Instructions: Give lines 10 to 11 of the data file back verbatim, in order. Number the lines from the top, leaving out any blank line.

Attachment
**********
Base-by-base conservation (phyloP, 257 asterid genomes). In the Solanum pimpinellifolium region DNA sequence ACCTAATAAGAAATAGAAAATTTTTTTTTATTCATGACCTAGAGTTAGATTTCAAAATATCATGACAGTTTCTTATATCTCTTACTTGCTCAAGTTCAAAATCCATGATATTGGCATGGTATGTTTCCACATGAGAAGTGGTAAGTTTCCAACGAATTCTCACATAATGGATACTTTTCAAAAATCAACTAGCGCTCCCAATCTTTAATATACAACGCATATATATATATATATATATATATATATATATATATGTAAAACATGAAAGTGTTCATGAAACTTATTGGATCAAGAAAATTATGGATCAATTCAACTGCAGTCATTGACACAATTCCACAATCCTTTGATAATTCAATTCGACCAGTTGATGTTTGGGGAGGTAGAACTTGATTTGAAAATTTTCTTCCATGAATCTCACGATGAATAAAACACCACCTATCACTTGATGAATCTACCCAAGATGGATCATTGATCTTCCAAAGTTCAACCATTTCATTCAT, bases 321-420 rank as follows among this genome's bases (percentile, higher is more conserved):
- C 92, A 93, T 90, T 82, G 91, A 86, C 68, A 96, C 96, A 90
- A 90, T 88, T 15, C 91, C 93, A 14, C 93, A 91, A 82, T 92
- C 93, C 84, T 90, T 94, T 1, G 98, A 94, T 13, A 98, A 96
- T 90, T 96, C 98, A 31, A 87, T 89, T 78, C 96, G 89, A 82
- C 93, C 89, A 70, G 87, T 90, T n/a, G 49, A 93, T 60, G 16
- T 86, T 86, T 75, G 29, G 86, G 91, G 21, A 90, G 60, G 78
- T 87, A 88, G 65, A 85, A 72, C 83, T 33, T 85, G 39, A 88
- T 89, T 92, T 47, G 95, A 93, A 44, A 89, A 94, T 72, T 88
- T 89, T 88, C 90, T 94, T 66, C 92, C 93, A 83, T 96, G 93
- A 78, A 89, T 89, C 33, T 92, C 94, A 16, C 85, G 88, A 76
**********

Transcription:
- T 89, T 88, C 90, T 94, T 66, C 92, C 93, A 83, T 96, G 93
- A 78, A 89, T 89, C 33, T 92, C 94, A 16, C 85, G 88, A 76